Causes of brain tumours in children:
Brain tumours are very rare among children. The cause of primary brain tumours is usually unknown. Some brain tumours are genetic, and they run in the family or are a part of syndromes.
Brain tumours are classified based on the location, the cell of origin of the tumour, and whether the tumour is cancerous or not.
Brain tumours can directly damage brain cells or cause neurological symptoms by compressing adjacent normal brain tissue. This also causes swelling and an increase in pressure within the skull.
Most pediatric tumours have a predilection for a certain age group.
Common pediatric brain tumours:
Astrocytomas – These are usually non-malignant slow-growing tumours that can be seen in children. Usually seen between the ages of five to eight, these tumours are the most common pediatric brain tumours. They are also known as low-grade gliomas.
Medulloblastomas – Most often, these tumours occur before the age of ten years. They are malignant and are found in the cerebellum, which is present posteriorly within the skull. It is the most common cancerous tumour in childhood.
Ependymomas – These tumours may or may not be malignant. Treatment for these tumours depends on the location of the tumour.
Brainstem gliomas – These are very rare and occur only in children. They usually develop around the age of six years. The tumour may grow very large before symptoms manifest.
Symptoms of brain tumours in children:
Headaches are the most common symptom among children with tumours. However, very rarely does a headache in a child mean brain tumour. Few headache patterns that may occur with brain tumours include:
- Headaches that are the worst when you wake up and slowly fade away within a few hours of waking up
- Headaches that worsen with coughing or exercise or due to change in your body position.
- Headaches that occur in your sleep, accompanied by one other symptom such as confusion or vomiting.
Sometimes, brain tumours may only have mental changes as symptoms such as:
- Inability to concentrate
- Increased sleep
- Changes in behaviour and personality
- Loss of memory
- Problems with reasoning
Other possible symptoms include:
- A gradual loss of sensation or movement in an arm or leg
- Unexplained frequent vomiting
- Loss of hearing
- Difficulty in speech
- Partial or complete vision loss in one or both eyes
- Difficulties in balancing
- Weakness or numbness in any region
Examinations and tests:
A physical examination of the young child suspected to have a brain tumour is done to look for signs like:
- Enlarged eyes, caused by the tumour pushing the eyeballs outwards.
- Loss of red reflex in one or both eyes, due to compression of neurons
- Separated sutures, due to increased pressure from the tumour
- Positive Babinski reflex, when the tumour is affecting the cerebellum
- Bulging fontanelle, due to compression and increased pressure inside the skull
Older children will show signs such as:
- Changes in vision
- Altered gait, or how the child walks
- Weakness in a part of the body
- A head tilt
Diagnosing brain tumour in a child:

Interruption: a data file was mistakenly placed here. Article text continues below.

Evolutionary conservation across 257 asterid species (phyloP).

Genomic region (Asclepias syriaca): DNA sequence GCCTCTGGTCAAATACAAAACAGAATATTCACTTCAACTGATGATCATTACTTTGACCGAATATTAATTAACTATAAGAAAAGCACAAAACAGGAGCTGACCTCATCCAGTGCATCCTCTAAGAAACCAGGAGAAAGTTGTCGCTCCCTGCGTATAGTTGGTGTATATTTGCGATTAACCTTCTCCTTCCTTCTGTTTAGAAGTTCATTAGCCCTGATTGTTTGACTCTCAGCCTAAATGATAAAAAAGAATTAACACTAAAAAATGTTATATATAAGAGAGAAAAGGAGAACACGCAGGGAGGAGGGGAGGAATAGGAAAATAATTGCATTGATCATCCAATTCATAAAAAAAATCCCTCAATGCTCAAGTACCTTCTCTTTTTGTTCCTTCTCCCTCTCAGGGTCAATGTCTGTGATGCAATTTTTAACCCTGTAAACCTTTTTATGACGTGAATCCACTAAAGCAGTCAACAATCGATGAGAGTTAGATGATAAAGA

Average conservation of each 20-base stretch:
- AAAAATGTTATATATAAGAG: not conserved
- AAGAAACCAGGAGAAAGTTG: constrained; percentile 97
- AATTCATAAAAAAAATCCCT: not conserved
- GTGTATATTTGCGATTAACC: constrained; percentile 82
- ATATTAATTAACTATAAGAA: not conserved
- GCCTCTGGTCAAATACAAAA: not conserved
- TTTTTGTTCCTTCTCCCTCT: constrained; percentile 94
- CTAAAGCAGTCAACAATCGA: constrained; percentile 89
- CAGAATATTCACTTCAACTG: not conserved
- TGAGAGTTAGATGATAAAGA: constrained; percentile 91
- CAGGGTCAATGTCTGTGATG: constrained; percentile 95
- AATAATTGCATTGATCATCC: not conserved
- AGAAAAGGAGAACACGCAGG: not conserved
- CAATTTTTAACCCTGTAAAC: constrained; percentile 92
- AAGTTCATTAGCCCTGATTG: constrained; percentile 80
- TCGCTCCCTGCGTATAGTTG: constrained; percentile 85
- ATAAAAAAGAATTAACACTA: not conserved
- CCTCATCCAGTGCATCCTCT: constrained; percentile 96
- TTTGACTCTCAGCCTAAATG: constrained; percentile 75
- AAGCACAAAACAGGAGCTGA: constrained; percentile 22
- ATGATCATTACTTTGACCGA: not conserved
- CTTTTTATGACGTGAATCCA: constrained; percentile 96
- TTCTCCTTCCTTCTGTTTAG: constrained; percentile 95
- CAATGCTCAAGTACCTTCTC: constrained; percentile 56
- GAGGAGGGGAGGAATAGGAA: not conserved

This involves tests to visualise the tumour, identify its exact location and also estimate its extent of spread.
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Tests used include:
- Computed Tomography or CT scan
- Magnetic Resonance Imaging or MRI scan
Additional tests like examination of the cerebrospinal fluid may also be done.
Treatment modalities for pediatric brain tumours
Treatment plans are made depending on the size and type of the tumour and the general health of the child. The treatment aims to either cure the tumour, relieve symptoms, improve the functioning of the brain or for better comfort for the child.
Surgery is usually the primary modality of treatment for pediatric tumours. Most tumours are completely cured by surgery. Some tumours may require other forms of therapy, but surgery is still performed first to remove the majority of the tumour burden and relieve symptoms.
Few examples of treatments for specific tumours are as follows:
- Astrocytomas: Surgery is the mainstay of treatment. Radiotherapy and chemotherapy may be done for tumours at a higher stage or with additional risk factors.
- Brainstem gliomas: These tumours are located deep within the brain and cannot be operated on. Radiation and chemotherapy is used to treat these tumours.
- Medulloblastomas: Chemotherapy, with or without radiation, is used in combination with surgery for such tumours.
Comfort measures, safety measures, physical therapy, occupational therapy, and other such steps may be required to improve the quality of life.
Prognosis of pediatric brain tumours
The response of a child being treated for a brain tumour depends on many factors, including the type of tumour, the extent of spread of the tumour and the general health of the child. Statistics say that three out of four children survive for at least five years after diagnosis.
Long-term consequences such as neurological problems and difficulties in paying attention, focusing on things, loss of memory, loss of initiative may occur. Younger children, especially below three years of age, are especially at risk for such complications. Parents need to ensure the child gets the necessary support at home and in school.